On Friday night we had a panel that was kind of the ‘Keynote’ speech(es) of the Retreat. We had five people on the panel, moderated by Rabbi Steve Greenberg. We each got about twenty minutes to talk about our experiences growing up in our respective communities, as well as our current relationship with Judaism. My favorite part of the panel was the diversity of the panelists. One of us was a professional TedX lecturer from a Modern-Orthodox background, who identifies as gay. Another was a woman raised in a secular community, and is now living with her wife and kids in an Orthodox community. Another one was a middle-aged queer person who has been fighting for equality in his Orthodox synagogue for years. Then there way my amazing dear friend and schoolmate, Talia Lakritz, aka Nerd With A Voice, who in addition to being the best LGBT ally I know of, was one of the first people I came out to, and helped me tremendously. Then there was me, a Formally-Orthodox, outspoken Atheist yet follower of Jewish Renewal, who loves Jewish culture and community.
Again, what brought us together was a shared vision for a future where Jewish ORTHODOX communities are accepting of the LGBT community in all its colors and alphabet. On top of that, this all happened in an Orthodox setting, moderated by a 100% observant Orthodox Rabbi. Yet none of us had to hide who we are and what we do or don’t believe in, in any way.
Performance of marriage arrangement 
Talia performing Dear RCA at the Talent Show
I can go on and talk more about these 48 hours. The amazing (hopefully) lifelong friends we all made. The Shabbos morning service where a trans-woman had her first Aliya (being called up to read from the Torah-Hebrew Bible) as her true self. The Talent Show on Saturday night which including a screening of the now famous Bagel video, a performance of Dear RCA, a nine minute standup by Dana Friedman, amazing singers, rappers, readers and performers, finalized by an arranged marriage playout. Nevertheless, I already passed my 1,000-word mark. Therefore, I will end here with one final episode.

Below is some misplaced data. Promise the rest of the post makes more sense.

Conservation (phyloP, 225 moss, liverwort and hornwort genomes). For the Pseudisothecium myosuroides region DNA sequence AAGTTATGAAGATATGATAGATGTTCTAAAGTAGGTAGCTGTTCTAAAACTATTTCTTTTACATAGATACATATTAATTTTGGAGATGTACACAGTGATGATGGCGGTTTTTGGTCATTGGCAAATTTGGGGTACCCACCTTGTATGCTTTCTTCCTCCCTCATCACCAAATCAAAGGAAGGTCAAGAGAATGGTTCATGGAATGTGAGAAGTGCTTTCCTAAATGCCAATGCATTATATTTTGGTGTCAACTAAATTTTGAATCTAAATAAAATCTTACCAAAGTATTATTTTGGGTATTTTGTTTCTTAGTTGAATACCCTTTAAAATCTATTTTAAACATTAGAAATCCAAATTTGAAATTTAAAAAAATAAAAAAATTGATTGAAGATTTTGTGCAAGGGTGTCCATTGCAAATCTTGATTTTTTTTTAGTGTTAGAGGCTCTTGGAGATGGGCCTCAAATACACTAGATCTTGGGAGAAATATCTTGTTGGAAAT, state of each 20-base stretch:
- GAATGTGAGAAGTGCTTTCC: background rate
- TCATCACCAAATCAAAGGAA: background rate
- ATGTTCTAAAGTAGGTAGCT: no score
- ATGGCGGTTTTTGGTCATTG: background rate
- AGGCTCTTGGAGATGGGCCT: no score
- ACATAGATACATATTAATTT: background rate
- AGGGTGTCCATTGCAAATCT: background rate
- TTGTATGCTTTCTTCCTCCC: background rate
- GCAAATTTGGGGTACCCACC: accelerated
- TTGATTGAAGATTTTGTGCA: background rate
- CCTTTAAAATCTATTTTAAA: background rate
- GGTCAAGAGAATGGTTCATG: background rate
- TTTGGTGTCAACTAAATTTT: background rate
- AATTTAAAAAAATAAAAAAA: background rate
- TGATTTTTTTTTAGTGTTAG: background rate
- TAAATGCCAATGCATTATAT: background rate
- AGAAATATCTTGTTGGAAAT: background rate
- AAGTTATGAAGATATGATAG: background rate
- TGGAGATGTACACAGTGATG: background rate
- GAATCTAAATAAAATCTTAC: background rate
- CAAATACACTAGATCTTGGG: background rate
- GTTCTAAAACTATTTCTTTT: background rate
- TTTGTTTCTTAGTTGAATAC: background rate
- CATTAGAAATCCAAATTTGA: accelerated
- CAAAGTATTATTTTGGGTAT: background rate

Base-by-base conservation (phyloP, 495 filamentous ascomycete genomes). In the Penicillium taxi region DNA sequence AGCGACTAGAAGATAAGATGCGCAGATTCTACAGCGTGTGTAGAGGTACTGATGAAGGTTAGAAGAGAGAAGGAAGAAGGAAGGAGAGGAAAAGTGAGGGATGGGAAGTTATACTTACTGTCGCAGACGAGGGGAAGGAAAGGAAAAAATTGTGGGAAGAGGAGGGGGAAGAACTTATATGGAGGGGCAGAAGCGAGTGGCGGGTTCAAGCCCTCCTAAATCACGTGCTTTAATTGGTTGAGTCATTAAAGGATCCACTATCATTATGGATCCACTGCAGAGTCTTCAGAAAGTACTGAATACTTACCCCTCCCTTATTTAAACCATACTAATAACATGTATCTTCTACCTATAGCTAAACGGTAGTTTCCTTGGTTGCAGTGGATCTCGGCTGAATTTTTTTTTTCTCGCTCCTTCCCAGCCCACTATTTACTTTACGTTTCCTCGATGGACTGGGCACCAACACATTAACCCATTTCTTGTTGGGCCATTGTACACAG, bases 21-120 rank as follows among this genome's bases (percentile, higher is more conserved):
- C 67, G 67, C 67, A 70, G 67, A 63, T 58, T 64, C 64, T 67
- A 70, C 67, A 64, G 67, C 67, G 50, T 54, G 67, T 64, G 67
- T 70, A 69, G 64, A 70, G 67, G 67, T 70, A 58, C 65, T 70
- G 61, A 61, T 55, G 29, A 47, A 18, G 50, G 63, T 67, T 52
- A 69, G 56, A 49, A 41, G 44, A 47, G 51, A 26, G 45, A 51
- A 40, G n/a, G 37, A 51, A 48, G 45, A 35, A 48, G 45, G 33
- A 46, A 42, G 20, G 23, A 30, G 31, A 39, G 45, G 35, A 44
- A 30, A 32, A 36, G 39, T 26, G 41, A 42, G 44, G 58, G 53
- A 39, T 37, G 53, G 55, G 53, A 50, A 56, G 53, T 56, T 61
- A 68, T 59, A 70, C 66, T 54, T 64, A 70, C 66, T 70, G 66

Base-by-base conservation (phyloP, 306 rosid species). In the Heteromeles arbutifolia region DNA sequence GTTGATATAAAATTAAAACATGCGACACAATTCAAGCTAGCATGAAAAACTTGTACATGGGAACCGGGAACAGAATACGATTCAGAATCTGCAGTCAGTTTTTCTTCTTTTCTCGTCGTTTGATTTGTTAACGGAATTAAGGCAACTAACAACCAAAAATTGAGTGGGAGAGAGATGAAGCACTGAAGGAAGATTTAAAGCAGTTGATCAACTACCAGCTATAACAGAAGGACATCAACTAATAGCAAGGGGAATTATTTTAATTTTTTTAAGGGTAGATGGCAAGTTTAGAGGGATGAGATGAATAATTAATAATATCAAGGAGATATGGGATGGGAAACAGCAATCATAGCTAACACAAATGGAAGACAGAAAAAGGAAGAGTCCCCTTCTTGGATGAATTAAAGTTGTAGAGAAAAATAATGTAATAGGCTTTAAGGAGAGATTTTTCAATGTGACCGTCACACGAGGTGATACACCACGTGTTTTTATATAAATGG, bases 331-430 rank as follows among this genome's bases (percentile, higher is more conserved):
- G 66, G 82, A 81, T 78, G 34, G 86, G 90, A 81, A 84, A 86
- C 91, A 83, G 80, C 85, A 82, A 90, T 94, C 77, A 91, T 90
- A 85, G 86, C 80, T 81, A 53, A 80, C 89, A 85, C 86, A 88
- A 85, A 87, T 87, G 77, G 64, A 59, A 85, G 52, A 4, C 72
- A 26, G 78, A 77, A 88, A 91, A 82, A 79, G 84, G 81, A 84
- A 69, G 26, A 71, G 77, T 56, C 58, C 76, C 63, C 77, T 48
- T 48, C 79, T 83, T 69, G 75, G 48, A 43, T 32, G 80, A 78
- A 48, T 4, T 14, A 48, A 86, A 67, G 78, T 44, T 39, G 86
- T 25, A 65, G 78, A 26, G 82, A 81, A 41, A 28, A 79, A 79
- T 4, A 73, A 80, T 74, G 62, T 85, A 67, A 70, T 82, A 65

Sunday morning before leaving, after the amazing (perhaps best of the whole retreat) session by the all-time inspiring pioneer Shlomo Ashkinazy, recapping 45 years of LGBT advocacy, we were sitting around and talking. Someone asked Rabbi Greenberg what his response is when someone asks him how he can be a gay Orthodox Rabbi. His response, mirroring his amazing personality, was simply crossing his legs and arms and saying: “Like this”… This is the vision of a Jewish community we were fostering and hoping to take home.
So from now on, if anyone is telling me that Orthodoxy is never going to “come around” I have an article that challenges that notion. I am not ‘joining’ Orthodoxy in believe or practice, but I can see myself ‘enjoying’ Orthodoxy. While with limits as of now, redemption is better attainable that I thought.
Thankful for the past, and hopeful for the future,

Abby @ The Second Transition

Watch the wishes of Retreat participants: 
Oh, ignore my Yiddish 5 seconds in it...


  1. Thanks for the shout-out there, Abby! :-) For what it's worth, it being a Jewish event, there was a breakaway egal minyan where I got my עליה לתורה and took my name.

    It was a fantastic weekend overall, and I am so grateful I went again.

    1. Thanks Josie. I couldn't say a name as I did not have your permission to do so, but I am glad you liked it. It was indeed beautiful.